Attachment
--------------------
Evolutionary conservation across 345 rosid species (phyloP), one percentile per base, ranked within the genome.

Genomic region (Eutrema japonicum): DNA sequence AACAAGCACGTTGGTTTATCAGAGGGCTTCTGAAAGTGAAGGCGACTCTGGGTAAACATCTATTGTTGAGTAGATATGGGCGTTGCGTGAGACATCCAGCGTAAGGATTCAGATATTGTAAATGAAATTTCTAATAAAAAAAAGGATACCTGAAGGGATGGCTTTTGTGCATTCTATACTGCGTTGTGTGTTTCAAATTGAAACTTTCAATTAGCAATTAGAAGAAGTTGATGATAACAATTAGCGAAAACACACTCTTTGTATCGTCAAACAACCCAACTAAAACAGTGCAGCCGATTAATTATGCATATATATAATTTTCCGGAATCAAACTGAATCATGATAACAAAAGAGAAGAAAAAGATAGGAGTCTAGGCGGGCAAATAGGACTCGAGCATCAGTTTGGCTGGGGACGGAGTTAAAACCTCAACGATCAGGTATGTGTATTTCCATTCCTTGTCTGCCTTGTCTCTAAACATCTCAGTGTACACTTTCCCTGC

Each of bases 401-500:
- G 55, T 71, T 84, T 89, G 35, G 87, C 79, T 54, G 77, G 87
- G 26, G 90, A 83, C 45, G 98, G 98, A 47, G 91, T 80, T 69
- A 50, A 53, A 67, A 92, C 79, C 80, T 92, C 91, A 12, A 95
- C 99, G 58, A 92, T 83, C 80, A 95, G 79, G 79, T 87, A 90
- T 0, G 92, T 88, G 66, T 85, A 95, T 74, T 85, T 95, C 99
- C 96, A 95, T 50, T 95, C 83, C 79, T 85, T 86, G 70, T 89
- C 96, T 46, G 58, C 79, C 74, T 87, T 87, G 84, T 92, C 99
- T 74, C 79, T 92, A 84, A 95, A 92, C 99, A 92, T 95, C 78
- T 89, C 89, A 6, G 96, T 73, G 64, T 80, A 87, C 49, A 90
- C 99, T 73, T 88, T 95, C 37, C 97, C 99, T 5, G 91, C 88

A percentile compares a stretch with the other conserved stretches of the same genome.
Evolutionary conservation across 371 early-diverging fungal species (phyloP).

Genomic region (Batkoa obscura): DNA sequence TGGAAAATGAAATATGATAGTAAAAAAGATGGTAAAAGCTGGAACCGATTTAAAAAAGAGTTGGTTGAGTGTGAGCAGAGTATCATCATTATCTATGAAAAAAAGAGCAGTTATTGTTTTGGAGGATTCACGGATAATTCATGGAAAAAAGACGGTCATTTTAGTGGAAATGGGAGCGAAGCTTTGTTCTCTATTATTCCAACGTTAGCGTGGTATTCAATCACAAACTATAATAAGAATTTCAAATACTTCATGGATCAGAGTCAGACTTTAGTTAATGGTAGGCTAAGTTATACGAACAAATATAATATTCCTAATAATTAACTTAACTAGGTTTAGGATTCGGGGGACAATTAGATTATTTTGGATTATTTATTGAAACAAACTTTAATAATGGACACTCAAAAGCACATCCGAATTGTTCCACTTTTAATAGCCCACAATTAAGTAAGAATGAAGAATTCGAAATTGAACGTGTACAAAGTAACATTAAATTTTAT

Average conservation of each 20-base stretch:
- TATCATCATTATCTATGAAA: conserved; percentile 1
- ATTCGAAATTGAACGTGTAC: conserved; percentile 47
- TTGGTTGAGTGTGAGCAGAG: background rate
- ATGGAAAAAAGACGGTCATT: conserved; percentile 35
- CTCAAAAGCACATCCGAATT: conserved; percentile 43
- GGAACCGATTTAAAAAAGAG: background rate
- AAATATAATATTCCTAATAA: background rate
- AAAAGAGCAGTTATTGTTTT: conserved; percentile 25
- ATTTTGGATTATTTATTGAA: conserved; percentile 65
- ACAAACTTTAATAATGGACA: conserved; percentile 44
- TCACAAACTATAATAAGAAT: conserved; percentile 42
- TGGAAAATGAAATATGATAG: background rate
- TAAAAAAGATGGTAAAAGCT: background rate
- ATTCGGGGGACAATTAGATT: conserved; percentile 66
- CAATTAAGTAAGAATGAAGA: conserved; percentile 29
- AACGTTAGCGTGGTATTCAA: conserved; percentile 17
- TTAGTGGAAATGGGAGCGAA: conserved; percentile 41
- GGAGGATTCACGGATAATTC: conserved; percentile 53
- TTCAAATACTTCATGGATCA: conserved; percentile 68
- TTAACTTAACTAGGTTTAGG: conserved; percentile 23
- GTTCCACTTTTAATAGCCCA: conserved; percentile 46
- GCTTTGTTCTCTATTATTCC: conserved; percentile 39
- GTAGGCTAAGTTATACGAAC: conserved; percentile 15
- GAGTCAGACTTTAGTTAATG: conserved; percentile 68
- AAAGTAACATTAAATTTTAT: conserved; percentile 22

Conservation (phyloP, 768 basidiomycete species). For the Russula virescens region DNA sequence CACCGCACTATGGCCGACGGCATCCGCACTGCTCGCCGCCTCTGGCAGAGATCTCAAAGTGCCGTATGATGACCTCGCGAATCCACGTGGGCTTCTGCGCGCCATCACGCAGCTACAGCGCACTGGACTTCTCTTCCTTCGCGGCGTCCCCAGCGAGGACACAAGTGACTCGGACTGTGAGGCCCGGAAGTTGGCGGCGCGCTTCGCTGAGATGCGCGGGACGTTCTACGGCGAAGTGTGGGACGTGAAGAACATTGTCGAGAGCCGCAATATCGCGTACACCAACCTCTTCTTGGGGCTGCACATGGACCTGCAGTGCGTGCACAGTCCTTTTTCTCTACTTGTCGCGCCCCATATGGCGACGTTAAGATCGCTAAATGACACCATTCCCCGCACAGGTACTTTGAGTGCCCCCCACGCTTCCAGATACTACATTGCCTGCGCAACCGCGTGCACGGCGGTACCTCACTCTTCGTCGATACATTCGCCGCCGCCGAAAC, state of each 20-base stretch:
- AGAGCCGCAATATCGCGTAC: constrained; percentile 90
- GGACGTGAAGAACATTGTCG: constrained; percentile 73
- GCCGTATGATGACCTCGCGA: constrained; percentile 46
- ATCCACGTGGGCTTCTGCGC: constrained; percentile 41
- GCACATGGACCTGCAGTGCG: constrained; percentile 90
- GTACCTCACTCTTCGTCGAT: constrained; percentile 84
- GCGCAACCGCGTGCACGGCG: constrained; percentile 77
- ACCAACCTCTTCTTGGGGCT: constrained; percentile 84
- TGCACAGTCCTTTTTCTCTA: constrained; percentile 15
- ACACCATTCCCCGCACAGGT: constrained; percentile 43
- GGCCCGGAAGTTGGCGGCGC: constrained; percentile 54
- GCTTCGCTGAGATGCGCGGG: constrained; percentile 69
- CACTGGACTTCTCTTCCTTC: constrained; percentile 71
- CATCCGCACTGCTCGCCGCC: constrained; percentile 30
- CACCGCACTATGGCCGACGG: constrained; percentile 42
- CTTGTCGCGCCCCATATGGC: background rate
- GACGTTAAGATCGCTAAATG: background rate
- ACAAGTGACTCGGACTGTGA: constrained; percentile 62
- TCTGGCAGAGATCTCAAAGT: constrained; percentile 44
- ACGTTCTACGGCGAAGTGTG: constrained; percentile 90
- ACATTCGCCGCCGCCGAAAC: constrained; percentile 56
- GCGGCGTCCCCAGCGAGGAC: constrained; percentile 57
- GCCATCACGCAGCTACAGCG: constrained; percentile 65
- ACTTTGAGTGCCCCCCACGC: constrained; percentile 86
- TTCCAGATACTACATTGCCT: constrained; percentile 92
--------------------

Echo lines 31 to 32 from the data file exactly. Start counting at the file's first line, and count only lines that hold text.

- ATTCGGGGGACAATTAGATT: conserved; percentile 66
- CAATTAAGTAAGAATGAAGA: conserved; percentile 29